[r-t] What's the meaning of a method having aparticularfalsecourse head
Don Morrison
dfm at mv.com
Sat Apr 23 14:08:06 UTC 2005
On Apr 23, 2005, at 9:13 AM, Graham John wrote:
> 1. A Handbook of Composition by John Leary (CC pub 1993)
>
> Appendix 1 pg 51.
>
> "Group A is not shown. It contains the remaining in-course FCH, which
> is
> 23456, and represents the trivial case of the plain course being false
> against itself."
This seems ambiguous. It could mean "the case of the plain course being
false within itself", which is the interpretation I believe you
prefer, and what I had always assumed. But it could at least as easily
mean "the case of ringing the plain course twice producing falseness",
which is the interpretation I believe Richard would favor. The presence
of the word "trivial" would seem to favour Richard's interpretation
since a method being false in the plain course is a relatively obscure
and serious matter, while ringing the same course twice producing
falseness is indeed a trivial source of falseness.
> 2. Any sources listing falseness groups of methods never mention Group
> A
> (because the methods in collections are true in the plain course) e.g.
>
> - Wratten
> - Collections of Rung Surprise (CC pub)
> - Collection of Universal Compositions
> - Methodmaster FCH derivation
> - Also the method names CRU, Roald Dahl, Deng, Bendigo etc would not
> have
> been so named if it was a convention to include A.
I think this is rather a large leap. Whichever interpretation we choose
to put on A falseness it is an obscure thing to worry about, and
something we would naturally elide from most discussion of false course
head groups. Indeed, Philip Earis, who favors the "A as the kind of
falseness every method has" interpretation omitted it when describing
True Surprise, even though by his convention it is also A false. And in
CRU and True I believe the out of course only FCHs were also elided.
It really does appear to me that up until a few days ago we were all
likely making an assumption about what A falseness means, and had not
all been making the same one. I wonder how much of each of our
interpretations is based on some objective benefit to the underlying
definition we assume, and how much is simply habit based on what we
first assumed, possibly decades ago.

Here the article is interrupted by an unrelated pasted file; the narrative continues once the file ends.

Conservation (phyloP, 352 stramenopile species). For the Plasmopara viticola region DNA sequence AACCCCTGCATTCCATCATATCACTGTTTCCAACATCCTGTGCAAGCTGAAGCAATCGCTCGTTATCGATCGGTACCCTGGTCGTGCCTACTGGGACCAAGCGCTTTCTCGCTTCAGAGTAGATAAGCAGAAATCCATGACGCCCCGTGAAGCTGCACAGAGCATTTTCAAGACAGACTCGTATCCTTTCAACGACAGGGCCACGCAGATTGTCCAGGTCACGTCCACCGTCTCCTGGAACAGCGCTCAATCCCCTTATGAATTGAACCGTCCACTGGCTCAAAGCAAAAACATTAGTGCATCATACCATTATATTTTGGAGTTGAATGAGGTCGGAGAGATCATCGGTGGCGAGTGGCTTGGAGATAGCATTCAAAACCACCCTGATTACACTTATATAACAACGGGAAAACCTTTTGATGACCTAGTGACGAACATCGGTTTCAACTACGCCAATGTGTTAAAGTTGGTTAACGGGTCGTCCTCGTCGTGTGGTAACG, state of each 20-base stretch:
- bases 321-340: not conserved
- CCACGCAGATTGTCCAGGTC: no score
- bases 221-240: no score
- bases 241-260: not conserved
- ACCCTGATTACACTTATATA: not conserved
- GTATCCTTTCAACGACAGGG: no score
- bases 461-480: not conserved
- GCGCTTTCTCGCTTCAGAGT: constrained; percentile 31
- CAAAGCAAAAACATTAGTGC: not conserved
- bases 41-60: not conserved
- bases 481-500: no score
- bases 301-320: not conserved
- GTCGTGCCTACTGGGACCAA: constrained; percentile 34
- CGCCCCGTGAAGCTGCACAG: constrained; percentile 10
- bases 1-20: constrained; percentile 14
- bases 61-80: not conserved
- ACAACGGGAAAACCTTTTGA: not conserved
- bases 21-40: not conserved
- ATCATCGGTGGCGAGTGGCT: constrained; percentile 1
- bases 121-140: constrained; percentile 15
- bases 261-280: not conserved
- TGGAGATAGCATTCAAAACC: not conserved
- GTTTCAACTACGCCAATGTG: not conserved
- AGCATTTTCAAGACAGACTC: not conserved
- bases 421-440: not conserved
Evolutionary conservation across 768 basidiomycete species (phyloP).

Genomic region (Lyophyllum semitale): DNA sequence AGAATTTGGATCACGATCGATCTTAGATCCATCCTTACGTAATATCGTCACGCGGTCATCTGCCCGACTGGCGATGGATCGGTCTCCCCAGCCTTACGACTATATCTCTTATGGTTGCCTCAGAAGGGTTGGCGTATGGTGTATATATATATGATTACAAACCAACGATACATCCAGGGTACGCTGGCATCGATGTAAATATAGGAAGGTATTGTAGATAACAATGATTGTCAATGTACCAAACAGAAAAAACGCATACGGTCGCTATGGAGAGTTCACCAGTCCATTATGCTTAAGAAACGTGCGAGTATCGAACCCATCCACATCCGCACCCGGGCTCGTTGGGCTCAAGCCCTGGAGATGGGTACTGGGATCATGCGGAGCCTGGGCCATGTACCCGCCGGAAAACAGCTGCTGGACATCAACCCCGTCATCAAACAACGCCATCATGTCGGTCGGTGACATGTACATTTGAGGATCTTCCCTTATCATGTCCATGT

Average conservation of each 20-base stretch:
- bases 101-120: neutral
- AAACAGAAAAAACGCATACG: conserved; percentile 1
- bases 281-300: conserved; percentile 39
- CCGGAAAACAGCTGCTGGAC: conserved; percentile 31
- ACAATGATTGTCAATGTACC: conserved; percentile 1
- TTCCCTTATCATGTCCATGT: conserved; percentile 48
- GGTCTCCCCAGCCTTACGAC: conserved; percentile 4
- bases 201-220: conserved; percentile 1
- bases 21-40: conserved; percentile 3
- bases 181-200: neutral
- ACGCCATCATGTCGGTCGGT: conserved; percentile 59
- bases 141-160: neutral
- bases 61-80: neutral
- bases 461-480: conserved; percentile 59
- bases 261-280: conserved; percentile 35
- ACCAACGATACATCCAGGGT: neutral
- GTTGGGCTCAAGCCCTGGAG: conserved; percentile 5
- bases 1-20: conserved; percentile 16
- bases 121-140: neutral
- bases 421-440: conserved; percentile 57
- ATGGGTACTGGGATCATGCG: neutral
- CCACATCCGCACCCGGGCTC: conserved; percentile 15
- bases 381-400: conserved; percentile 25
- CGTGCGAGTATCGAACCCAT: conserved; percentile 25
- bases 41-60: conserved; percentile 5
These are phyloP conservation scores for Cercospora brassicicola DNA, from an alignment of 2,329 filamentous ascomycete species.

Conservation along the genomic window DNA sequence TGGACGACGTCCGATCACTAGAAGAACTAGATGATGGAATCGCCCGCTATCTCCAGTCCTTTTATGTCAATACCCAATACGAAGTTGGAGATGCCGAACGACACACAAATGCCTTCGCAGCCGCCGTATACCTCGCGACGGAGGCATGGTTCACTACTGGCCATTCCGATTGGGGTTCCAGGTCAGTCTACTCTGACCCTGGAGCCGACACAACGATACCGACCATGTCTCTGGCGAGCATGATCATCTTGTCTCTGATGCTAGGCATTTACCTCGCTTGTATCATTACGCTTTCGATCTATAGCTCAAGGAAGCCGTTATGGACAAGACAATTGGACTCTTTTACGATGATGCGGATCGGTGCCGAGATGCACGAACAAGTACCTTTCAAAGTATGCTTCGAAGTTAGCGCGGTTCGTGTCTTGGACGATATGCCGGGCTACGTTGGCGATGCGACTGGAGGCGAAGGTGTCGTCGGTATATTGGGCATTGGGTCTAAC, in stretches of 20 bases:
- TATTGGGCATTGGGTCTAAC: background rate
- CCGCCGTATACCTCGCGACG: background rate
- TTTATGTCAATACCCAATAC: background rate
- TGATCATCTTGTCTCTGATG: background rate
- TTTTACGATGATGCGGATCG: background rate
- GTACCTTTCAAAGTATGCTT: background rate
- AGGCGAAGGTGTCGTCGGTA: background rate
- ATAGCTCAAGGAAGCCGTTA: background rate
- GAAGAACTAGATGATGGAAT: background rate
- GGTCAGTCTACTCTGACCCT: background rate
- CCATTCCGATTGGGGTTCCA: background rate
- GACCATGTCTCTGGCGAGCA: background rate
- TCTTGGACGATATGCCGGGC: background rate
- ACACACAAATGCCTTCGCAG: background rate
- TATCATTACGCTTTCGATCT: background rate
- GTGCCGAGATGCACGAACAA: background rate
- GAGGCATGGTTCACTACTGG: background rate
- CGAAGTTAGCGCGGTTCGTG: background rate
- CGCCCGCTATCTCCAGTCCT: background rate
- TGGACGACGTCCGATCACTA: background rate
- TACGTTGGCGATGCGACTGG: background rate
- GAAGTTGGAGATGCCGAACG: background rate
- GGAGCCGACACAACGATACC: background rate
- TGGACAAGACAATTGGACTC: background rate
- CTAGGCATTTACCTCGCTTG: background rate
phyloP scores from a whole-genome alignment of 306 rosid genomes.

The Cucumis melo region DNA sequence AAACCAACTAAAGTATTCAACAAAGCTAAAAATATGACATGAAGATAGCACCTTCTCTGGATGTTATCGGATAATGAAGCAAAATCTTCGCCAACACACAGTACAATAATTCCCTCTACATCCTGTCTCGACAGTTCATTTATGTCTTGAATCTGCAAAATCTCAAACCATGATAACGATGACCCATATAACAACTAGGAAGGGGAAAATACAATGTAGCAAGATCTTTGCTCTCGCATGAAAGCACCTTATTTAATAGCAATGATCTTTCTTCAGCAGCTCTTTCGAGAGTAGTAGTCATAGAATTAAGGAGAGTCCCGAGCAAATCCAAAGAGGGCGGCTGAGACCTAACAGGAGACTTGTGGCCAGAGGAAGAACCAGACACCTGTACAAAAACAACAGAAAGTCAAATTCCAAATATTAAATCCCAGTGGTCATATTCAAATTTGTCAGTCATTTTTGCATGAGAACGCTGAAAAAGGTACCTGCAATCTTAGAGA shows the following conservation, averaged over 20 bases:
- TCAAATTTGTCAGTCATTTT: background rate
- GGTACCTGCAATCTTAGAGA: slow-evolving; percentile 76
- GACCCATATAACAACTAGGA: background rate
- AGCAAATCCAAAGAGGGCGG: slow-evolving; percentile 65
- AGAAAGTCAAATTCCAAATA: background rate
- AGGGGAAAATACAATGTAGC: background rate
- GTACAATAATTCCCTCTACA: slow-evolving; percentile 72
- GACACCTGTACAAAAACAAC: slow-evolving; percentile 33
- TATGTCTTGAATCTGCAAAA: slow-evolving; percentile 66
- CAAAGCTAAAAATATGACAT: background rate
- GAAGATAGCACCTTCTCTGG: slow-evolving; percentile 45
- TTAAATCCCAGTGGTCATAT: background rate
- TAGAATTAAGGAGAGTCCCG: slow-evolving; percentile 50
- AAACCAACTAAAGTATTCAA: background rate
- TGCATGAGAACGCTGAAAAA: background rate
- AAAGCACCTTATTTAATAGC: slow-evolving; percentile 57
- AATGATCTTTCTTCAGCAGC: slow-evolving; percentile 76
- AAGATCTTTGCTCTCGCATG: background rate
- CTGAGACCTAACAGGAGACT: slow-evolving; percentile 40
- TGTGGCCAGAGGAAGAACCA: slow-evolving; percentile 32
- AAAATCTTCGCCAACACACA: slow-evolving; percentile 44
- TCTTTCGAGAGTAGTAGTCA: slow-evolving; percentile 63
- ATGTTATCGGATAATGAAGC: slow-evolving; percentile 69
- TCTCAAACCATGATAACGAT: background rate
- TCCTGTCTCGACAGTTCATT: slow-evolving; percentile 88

Perhaps it's simply a reflection of my own bias, but I'm still puzzled
about why those preferring the "A falseness means the trivial case all
methods have of the same course being rung twice being false against
itself" interpretation do prefer it. It was at some point in this
discussion described as an "identity" but that can't really be the case
here, can it? The false course head "groups" do not form a mathematical
group, and I'm unaware of anyone ever having defined an operation on
them for which there would be an identity. I suppose something could be
defined just out of perversity, but is there any utility in having an
identity for the elements of the partitioning of FCHs?
A further point possibly in favour of using the "A means the plain
course is internally false" interpretation is sort of the flip side of
the argument "A is pretty much meaningless if every method has it": if
we choose Graham's interpretation we have a pleasantly succinct way of
saying the plain course of a method is false in itself. But if we
choose Richard's interpretation we have no way to represent a method
false within its plain course in a listing of FCH groups.
I'm intrigued, too, that no one has yet really offered a definition of
what it means for a method to have a particular FCH. We continue to
talk about attributes of it and in particular try to describe what we
mean by A falseness, but I don't think I've ever actually seen a
definition of it!
I would have thought it would be something like
i) A method is said to have FCH x if and only if two rows, a and b,
occurring at different points in its plain course are related such that
x permuted by a = b or x permuted by b = a.
Richard's interpretation would, I think, be
ii) A method is said to have FCH x if and only if two rows, a and b,
possibly different ones or possibly the same row, are related such that
x permuted by a = b or x permuted by b = a.
Definition (ii) seems to me less natural. Perhaps that's just taste, or
even more likely my wording is a reflection of my own biases. Might
someone with the opposite biases propose how they'd define FCH so we
can compare. If one interpretation really does have a more natural
definition perhaps that will help explain why some of seem to cling
strongly to one interpretation and others strongly to the other.
Anyway, can anyone in the "Richard's interpretation" camp perhaps
explain a little more *why* you favour the interpretation you do?
Thanks!
--
Don Morrison <dfm at mv.com>
"This song is Copyrighted in U.S., under Seal of Copyright # 154085,
for a period of 28 years, and anybody caught singin it without our
permission, will be mighty good friends of ourn, cause we don't give
a dern. Publish it. Write it. Sing it. Swing to it. Yodel it. We wrote
it, that's all we wanted to do." -- Woody Guthrie, in a mimeographed
song book, as quoted by Pete Seeger in an NPR interview in 1976
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